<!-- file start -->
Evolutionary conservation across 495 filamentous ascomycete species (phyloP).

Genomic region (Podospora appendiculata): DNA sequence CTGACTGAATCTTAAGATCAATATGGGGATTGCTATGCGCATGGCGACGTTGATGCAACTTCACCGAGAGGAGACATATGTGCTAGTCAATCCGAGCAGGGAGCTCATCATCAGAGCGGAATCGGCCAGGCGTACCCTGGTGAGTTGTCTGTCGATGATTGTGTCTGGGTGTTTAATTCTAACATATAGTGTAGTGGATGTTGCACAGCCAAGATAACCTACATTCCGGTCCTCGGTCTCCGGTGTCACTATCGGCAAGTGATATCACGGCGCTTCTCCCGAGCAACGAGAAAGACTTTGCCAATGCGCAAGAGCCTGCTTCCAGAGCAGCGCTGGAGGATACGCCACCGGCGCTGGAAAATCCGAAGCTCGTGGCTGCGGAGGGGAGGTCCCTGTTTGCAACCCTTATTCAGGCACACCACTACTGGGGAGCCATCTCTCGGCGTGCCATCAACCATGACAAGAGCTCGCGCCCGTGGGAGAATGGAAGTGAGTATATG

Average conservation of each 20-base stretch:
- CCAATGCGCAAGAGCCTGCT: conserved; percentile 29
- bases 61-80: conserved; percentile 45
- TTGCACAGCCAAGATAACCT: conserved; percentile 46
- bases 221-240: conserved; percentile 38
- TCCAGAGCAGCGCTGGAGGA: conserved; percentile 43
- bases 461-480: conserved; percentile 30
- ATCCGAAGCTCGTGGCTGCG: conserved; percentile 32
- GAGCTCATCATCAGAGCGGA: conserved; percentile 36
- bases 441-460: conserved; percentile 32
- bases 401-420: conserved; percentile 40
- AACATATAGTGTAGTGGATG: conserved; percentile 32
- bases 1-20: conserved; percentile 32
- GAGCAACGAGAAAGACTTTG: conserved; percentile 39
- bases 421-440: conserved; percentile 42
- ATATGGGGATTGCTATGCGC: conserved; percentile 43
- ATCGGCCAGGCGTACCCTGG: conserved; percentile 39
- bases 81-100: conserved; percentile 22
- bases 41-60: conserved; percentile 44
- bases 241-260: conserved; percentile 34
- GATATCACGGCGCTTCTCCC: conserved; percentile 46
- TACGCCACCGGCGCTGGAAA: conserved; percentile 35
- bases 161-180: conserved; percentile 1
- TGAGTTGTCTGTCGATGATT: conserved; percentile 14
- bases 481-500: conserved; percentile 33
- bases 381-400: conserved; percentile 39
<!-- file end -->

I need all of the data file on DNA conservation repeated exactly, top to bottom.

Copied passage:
Evolutionary conservation across 495 filamentous ascomycete species (phyloP).

Genomic region (Podospora appendiculata): DNA sequence CTGACTGAATCTTAAGATCAATATGGGGATTGCTATGCGCATGGCGACGTTGATGCAACTTCACCGAGAGGAGACATATGTGCTAGTCAATCCGAGCAGGGAGCTCATCATCAGAGCGGAATCGGCCAGGCGTACCCTGGTGAGTTGTCTGTCGATGATTGTGTCTGGGTGTTTAATTCTAACATATAGTGTAGTGGATGTTGCACAGCCAAGATAACCTACATTCCGGTCCTCGGTCTCCGGTGTCACTATCGGCAAGTGATATCACGGCGCTTCTCCCGAGCAACGAGAAAGACTTTGCCAATGCGCAAGAGCCTGCTTCCAGAGCAGCGCTGGAGGATACGCCACCGGCGCTGGAAAATCCGAAGCTCGTGGCTGCGGAGGGGAGGTCCCTGTTTGCAACCCTTATTCAGGCACACCACTACTGGGGAGCCATCTCTCGGCGTGCCATCAACCATGACAAGAGCTCGCGCCCGTGGGAGAATGGAAGTGAGTATATG

Average conservation of each 20-base stretch:
- CCAATGCGCAAGAGCCTGCT: conserved; percentile 29
- bases 61-80: conserved; percentile 45
- TTGCACAGCCAAGATAACCT: conserved; percentile 46
- bases 221-240: conserved; percentile 38
- TCCAGAGCAGCGCTGGAGGA: conserved; percentile 43
- bases 461-480: conserved; percentile 30
- ATCCGAAGCTCGTGGCTGCG: conserved; percentile 32
- GAGCTCATCATCAGAGCGGA: conserved; percentile 36
- bases 441-460: conserved; percentile 32
- bases 401-420: conserved; percentile 40
- AACATATAGTGTAGTGGATG: conserved; percentile 32
- bases 1-20: conserved; percentile 32
- GAGCAACGAGAAAGACTTTG: conserved; percentile 39
- bases 421-440: conserved; percentile 42
- ATATGGGGATTGCTATGCGC: conserved; percentile 43
- ATCGGCCAGGCGTACCCTGG: conserved; percentile 39
- bases 81-100: conserved; percentile 22
- bases 41-60: conserved; percentile 44
- bases 241-260: conserved; percentile 34
- GATATCACGGCGCTTCTCCC: conserved; percentile 46
- TACGCCACCGGCGCTGGAAA: conserved; percentile 35
- bases 161-180: conserved; percentile 1
- TGAGTTGTCTGTCGATGATT: conserved; percentile 14
- bases 481-500: conserved; percentile 33
- bases 381-400: conserved; percentile 39